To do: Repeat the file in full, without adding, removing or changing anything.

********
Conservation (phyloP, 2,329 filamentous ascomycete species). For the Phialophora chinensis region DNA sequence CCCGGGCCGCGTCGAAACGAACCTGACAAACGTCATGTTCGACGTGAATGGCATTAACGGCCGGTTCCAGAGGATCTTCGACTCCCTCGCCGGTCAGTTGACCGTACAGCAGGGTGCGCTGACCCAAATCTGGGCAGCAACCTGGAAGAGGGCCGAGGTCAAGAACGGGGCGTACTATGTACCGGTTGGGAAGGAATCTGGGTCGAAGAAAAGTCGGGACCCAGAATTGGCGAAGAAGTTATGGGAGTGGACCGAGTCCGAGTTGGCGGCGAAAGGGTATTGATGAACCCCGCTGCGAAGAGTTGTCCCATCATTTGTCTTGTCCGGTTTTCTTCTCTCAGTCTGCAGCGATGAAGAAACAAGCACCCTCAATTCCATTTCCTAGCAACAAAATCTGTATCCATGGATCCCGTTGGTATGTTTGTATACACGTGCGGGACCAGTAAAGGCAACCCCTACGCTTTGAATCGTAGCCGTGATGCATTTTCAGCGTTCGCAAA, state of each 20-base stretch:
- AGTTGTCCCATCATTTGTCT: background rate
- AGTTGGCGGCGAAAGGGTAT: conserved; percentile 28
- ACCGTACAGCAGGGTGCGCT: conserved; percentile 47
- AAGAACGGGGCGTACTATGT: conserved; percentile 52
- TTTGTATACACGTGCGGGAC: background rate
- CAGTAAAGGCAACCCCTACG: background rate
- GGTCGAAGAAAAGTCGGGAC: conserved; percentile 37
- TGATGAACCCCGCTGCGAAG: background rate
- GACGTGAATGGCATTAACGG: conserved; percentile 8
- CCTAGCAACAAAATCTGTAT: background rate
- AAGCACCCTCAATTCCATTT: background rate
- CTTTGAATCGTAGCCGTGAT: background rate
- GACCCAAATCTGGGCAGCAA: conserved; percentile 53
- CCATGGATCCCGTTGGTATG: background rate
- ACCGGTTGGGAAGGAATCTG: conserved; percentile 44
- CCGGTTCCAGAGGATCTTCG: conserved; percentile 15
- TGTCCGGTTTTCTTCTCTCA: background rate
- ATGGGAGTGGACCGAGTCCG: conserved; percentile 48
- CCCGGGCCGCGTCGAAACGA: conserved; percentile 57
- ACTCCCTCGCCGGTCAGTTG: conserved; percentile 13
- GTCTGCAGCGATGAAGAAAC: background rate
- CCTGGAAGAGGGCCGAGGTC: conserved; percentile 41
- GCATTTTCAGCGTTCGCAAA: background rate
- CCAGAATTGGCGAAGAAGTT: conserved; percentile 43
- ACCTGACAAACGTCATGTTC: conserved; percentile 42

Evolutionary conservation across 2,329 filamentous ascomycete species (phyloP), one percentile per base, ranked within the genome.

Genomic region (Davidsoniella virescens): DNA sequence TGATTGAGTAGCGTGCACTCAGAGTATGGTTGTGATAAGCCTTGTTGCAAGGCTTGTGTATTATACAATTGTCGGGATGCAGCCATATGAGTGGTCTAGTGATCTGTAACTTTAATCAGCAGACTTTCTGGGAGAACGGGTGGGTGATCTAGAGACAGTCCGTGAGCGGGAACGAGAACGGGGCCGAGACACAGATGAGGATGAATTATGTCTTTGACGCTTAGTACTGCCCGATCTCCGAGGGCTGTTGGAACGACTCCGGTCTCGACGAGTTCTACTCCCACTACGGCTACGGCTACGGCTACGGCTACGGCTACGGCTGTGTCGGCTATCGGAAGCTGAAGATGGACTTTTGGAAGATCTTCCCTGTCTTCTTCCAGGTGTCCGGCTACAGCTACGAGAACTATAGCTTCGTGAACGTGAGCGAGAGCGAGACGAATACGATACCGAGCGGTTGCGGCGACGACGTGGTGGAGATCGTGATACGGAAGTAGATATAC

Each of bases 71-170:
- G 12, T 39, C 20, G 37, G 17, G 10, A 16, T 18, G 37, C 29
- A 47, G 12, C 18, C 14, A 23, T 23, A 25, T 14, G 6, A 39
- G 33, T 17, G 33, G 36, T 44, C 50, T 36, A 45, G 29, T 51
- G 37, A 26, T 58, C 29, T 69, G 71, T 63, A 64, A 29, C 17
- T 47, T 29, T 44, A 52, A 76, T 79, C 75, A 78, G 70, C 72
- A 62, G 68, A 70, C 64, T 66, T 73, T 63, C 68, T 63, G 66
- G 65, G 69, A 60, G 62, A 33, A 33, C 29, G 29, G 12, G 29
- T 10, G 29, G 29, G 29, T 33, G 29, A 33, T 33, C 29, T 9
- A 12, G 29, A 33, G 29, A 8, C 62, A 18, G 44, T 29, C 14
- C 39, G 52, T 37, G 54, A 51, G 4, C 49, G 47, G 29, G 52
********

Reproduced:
Conservation (phyloP, 2,329 filamentous ascomycete species). For the Phialophora chinensis region DNA sequence CCCGGGCCGCGTCGAAACGAACCTGACAAACGTCATGTTCGACGTGAATGGCATTAACGGCCGGTTCCAGAGGATCTTCGACTCCCTCGCCGGTCAGTTGACCGTACAGCAGGGTGCGCTGACCCAAATCTGGGCAGCAACCTGGAAGAGGGCCGAGGTCAAGAACGGGGCGTACTATGTACCGGTTGGGAAGGAATCTGGGTCGAAGAAAAGTCGGGACCCAGAATTGGCGAAGAAGTTATGGGAGTGGACCGAGTCCGAGTTGGCGGCGAAAGGGTATTGATGAACCCCGCTGCGAAGAGTTGTCCCATCATTTGTCTTGTCCGGTTTTCTTCTCTCAGTCTGCAGCGATGAAGAAACAAGCACCCTCAATTCCATTTCCTAGCAACAAAATCTGTATCCATGGATCCCGTTGGTATGTTTGTATACACGTGCGGGACCAGTAAAGGCAACCCCTACGCTTTGAATCGTAGCCGTGATGCATTTTCAGCGTTCGCAAA, state of each 20-base stretch:
- AGTTGTCCCATCATTTGTCT: background rate
- AGTTGGCGGCGAAAGGGTAT: conserved; percentile 28
- ACCGTACAGCAGGGTGCGCT: conserved; percentile 47
- AAGAACGGGGCGTACTATGT: conserved; percentile 52
- TTTGTATACACGTGCGGGAC: background rate
- CAGTAAAGGCAACCCCTACG: background rate
- GGTCGAAGAAAAGTCGGGAC: conserved; percentile 37
- TGATGAACCCCGCTGCGAAG: background rate
- GACGTGAATGGCATTAACGG: conserved; percentile 8
- CCTAGCAACAAAATCTGTAT: background rate
- AAGCACCCTCAATTCCATTT: background rate
- CTTTGAATCGTAGCCGTGAT: background rate
- GACCCAAATCTGGGCAGCAA: conserved; percentile 53
- CCATGGATCCCGTTGGTATG: background rate
- ACCGGTTGGGAAGGAATCTG: conserved; percentile 44
- CCGGTTCCAGAGGATCTTCG: conserved; percentile 15
- TGTCCGGTTTTCTTCTCTCA: background rate
- ATGGGAGTGGACCGAGTCCG: conserved; percentile 48
- CCCGGGCCGCGTCGAAACGA: conserved; percentile 57
- ACTCCCTCGCCGGTCAGTTG: conserved; percentile 13
- GTCTGCAGCGATGAAGAAAC: background rate
- CCTGGAAGAGGGCCGAGGTC: conserved; percentile 41
- GCATTTTCAGCGTTCGCAAA: background rate
- CCAGAATTGGCGAAGAAGTT: conserved; percentile 43
- ACCTGACAAACGTCATGTTC: conserved; percentile 42

Evolutionary conservation across 2,329 filamentous ascomycete species (phyloP), one percentile per base, ranked within the genome.

Genomic region (Davidsoniella virescens): DNA sequence TGATTGAGTAGCGTGCACTCAGAGTATGGTTGTGATAAGCCTTGTTGCAAGGCTTGTGTATTATACAATTGTCGGGATGCAGCCATATGAGTGGTCTAGTGATCTGTAACTTTAATCAGCAGACTTTCTGGGAGAACGGGTGGGTGATCTAGAGACAGTCCGTGAGCGGGAACGAGAACGGGGCCGAGACACAGATGAGGATGAATTATGTCTTTGACGCTTAGTACTGCCCGATCTCCGAGGGCTGTTGGAACGACTCCGGTCTCGACGAGTTCTACTCCCACTACGGCTACGGCTACGGCTACGGCTACGGCTACGGCTGTGTCGGCTATCGGAAGCTGAAGATGGACTTTTGGAAGATCTTCCCTGTCTTCTTCCAGGTGTCCGGCTACAGCTACGAGAACTATAGCTTCGTGAACGTGAGCGAGAGCGAGACGAATACGATACCGAGCGGTTGCGGCGACGACGTGGTGGAGATCGTGATACGGAAGTAGATATAC

Each of bases 71-170:
- G 12, T 39, C 20, G 37, G 17, G 10, A 16, T 18, G 37, C 29
- A 47, G 12, C 18, C 14, A 23, T 23, A 25, T 14, G 6, A 39
- G 33, T 17, G 33, G 36, T 44, C 50, T 36, A 45, G 29, T 51
- G 37, A 26, T 58, C 29, T 69, G 71, T 63, A 64, A 29, C 17
- T 47, T 29, T 44, A 52, A 76, T 79, C 75, A 78, G 70, C 72
- A 62, G 68, A 70, C 64, T 66, T 73, T 63, C 68, T 63, G 66
- G 65, G 69, A 60, G 62, A 33, A 33, C 29, G 29, G 12, G 29
- T 10, G 29, G 29, G 29, T 33, G 29, A 33, T 33, C 29, T 9
- A 12, G 29, A 33, G 29, A 8, C 62, A 18, G 44, T 29, C 14
- C 39, G 52, T 37, G 54, A 51, G 4, C 49, G 47, G 29, G 52